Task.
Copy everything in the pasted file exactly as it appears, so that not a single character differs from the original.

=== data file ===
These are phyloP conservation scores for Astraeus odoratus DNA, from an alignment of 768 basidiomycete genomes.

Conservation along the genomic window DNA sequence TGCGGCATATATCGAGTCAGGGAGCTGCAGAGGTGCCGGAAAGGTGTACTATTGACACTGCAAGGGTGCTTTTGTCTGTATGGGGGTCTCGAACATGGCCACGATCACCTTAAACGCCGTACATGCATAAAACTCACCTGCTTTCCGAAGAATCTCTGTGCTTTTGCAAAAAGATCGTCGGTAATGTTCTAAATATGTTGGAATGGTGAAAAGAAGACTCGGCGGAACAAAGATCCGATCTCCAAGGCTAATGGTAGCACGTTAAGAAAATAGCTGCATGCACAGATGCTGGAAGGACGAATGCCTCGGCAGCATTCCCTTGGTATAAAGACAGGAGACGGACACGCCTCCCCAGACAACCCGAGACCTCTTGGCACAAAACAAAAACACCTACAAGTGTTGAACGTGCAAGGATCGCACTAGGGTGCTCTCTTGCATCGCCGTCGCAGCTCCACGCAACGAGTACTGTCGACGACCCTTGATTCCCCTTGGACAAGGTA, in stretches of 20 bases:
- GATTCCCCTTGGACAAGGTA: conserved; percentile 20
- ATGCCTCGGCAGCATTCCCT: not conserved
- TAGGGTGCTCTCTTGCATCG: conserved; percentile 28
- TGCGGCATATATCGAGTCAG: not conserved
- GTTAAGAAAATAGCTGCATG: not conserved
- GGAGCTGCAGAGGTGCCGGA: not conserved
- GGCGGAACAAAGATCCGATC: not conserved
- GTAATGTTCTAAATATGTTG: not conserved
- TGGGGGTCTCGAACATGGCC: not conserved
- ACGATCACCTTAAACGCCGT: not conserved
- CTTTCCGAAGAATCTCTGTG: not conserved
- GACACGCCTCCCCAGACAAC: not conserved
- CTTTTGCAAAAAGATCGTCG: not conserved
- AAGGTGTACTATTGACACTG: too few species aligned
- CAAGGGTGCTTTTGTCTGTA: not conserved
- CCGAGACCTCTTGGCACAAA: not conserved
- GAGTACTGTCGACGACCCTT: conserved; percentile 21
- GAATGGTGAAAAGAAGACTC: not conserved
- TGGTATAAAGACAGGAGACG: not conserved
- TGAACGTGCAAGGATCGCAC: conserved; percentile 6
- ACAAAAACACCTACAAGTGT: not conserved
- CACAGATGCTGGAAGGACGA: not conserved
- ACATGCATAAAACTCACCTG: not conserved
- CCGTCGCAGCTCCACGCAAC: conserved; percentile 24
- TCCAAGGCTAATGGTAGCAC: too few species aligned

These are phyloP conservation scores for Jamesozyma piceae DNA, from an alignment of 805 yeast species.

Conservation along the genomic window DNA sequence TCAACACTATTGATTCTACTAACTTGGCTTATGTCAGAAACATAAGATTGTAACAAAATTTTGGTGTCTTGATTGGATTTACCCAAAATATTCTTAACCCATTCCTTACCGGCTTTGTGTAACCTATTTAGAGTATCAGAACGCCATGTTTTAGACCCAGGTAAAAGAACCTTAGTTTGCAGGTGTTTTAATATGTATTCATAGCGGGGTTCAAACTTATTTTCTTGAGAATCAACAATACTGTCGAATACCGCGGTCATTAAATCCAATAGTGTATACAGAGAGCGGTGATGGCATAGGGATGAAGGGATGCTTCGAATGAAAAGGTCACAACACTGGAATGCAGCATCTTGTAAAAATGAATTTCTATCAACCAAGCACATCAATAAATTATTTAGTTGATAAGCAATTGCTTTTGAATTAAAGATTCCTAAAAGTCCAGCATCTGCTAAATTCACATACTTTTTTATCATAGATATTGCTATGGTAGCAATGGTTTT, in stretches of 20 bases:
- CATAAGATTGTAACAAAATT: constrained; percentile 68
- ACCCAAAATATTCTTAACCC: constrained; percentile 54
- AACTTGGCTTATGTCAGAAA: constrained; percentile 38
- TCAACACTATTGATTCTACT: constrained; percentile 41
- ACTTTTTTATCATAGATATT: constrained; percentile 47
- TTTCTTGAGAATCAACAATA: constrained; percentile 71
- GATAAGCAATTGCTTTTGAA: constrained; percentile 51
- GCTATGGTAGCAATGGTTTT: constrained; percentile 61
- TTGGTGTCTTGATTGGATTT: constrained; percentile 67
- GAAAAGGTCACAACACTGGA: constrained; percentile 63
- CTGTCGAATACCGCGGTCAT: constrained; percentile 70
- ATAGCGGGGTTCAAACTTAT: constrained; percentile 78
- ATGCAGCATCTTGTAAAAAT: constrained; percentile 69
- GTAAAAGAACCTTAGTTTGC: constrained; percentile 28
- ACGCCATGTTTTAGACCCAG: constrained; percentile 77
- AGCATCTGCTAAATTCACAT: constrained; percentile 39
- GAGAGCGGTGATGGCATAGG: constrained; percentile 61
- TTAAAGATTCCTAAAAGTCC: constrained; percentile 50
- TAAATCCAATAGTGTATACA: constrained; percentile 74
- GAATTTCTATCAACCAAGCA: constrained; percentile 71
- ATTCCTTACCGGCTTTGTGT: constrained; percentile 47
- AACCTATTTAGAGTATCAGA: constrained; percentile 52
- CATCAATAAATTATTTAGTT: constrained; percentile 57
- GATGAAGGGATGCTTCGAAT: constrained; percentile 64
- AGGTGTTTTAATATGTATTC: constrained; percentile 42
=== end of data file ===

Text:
These are phyloP conservation scores for Astraeus odoratus DNA, from an alignment of 768 basidiomycete genomes.

Conservation along the genomic window DNA sequence TGCGGCATATATCGAGTCAGGGAGCTGCAGAGGTGCCGGAAAGGTGTACTATTGACACTGCAAGGGTGCTTTTGTCTGTATGGGGGTCTCGAACATGGCCACGATCACCTTAAACGCCGTACATGCATAAAACTCACCTGCTTTCCGAAGAATCTCTGTGCTTTTGCAAAAAGATCGTCGGTAATGTTCTAAATATGTTGGAATGGTGAAAAGAAGACTCGGCGGAACAAAGATCCGATCTCCAAGGCTAATGGTAGCACGTTAAGAAAATAGCTGCATGCACAGATGCTGGAAGGACGAATGCCTCGGCAGCATTCCCTTGGTATAAAGACAGGAGACGGACACGCCTCCCCAGACAACCCGAGACCTCTTGGCACAAAACAAAAACACCTACAAGTGTTGAACGTGCAAGGATCGCACTAGGGTGCTCTCTTGCATCGCCGTCGCAGCTCCACGCAACGAGTACTGTCGACGACCCTTGATTCCCCTTGGACAAGGTA, in stretches of 20 bases:
- GATTCCCCTTGGACAAGGTA: conserved; percentile 20
- ATGCCTCGGCAGCATTCCCT: not conserved
- TAGGGTGCTCTCTTGCATCG: conserved; percentile 28
- TGCGGCATATATCGAGTCAG: not conserved
- GTTAAGAAAATAGCTGCATG: not conserved
- GGAGCTGCAGAGGTGCCGGA: not conserved
- GGCGGAACAAAGATCCGATC: not conserved
- GTAATGTTCTAAATATGTTG: not conserved
- TGGGGGTCTCGAACATGGCC: not conserved
- ACGATCACCTTAAACGCCGT: not conserved
- CTTTCCGAAGAATCTCTGTG: not conserved
- GACACGCCTCCCCAGACAAC: not conserved
- CTTTTGCAAAAAGATCGTCG: not conserved
- AAGGTGTACTATTGACACTG: too few species aligned
- CAAGGGTGCTTTTGTCTGTA: not conserved
- CCGAGACCTCTTGGCACAAA: not conserved
- GAGTACTGTCGACGACCCTT: conserved; percentile 21
- GAATGGTGAAAAGAAGACTC: not conserved
- TGGTATAAAGACAGGAGACG: not conserved
- TGAACGTGCAAGGATCGCAC: conserved; percentile 6
- ACAAAAACACCTACAAGTGT: not conserved
- CACAGATGCTGGAAGGACGA: not conserved
- ACATGCATAAAACTCACCTG: not conserved
- CCGTCGCAGCTCCACGCAAC: conserved; percentile 24
- TCCAAGGCTAATGGTAGCAC: too few species aligned

These are phyloP conservation scores for Jamesozyma piceae DNA, from an alignment of 805 yeast species.

Conservation along the genomic window DNA sequence TCAACACTATTGATTCTACTAACTTGGCTTATGTCAGAAACATAAGATTGTAACAAAATTTTGGTGTCTTGATTGGATTTACCCAAAATATTCTTAACCCATTCCTTACCGGCTTTGTGTAACCTATTTAGAGTATCAGAACGCCATGTTTTAGACCCAGGTAAAAGAACCTTAGTTTGCAGGTGTTTTAATATGTATTCATAGCGGGGTTCAAACTTATTTTCTTGAGAATCAACAATACTGTCGAATACCGCGGTCATTAAATCCAATAGTGTATACAGAGAGCGGTGATGGCATAGGGATGAAGGGATGCTTCGAATGAAAAGGTCACAACACTGGAATGCAGCATCTTGTAAAAATGAATTTCTATCAACCAAGCACATCAATAAATTATTTAGTTGATAAGCAATTGCTTTTGAATTAAAGATTCCTAAAAGTCCAGCATCTGCTAAATTCACATACTTTTTTATCATAGATATTGCTATGGTAGCAATGGTTTT, in stretches of 20 bases:
- CATAAGATTGTAACAAAATT: constrained; percentile 68
- ACCCAAAATATTCTTAACCC: constrained; percentile 54
- AACTTGGCTTATGTCAGAAA: constrained; percentile 38
- TCAACACTATTGATTCTACT: constrained; percentile 41
- ACTTTTTTATCATAGATATT: constrained; percentile 47
- TTTCTTGAGAATCAACAATA: constrained; percentile 71
- GATAAGCAATTGCTTTTGAA: constrained; percentile 51
- GCTATGGTAGCAATGGTTTT: constrained; percentile 61
- TTGGTGTCTTGATTGGATTT: constrained; percentile 67
- GAAAAGGTCACAACACTGGA: constrained; percentile 63
- CTGTCGAATACCGCGGTCAT: constrained; percentile 70
- ATAGCGGGGTTCAAACTTAT: constrained; percentile 78
- ATGCAGCATCTTGTAAAAAT: constrained; percentile 69
- GTAAAAGAACCTTAGTTTGC: constrained; percentile 28
- ACGCCATGTTTTAGACCCAG: constrained; percentile 77
- AGCATCTGCTAAATTCACAT: constrained; percentile 39
- GAGAGCGGTGATGGCATAGG: constrained; percentile 61
- TTAAAGATTCCTAAAAGTCC: constrained; percentile 50
- TAAATCCAATAGTGTATACA: constrained; percentile 74
- GAATTTCTATCAACCAAGCA: constrained; percentile 71
- ATTCCTTACCGGCTTTGTGT: constrained; percentile 47
- AACCTATTTAGAGTATCAGA: constrained; percentile 52
- CATCAATAAATTATTTAGTT: constrained; percentile 57
- GATGAAGGGATGCTTCGAAT: constrained; percentile 64
- AGGTGTTTTAATATGTATTC: constrained; percentile 42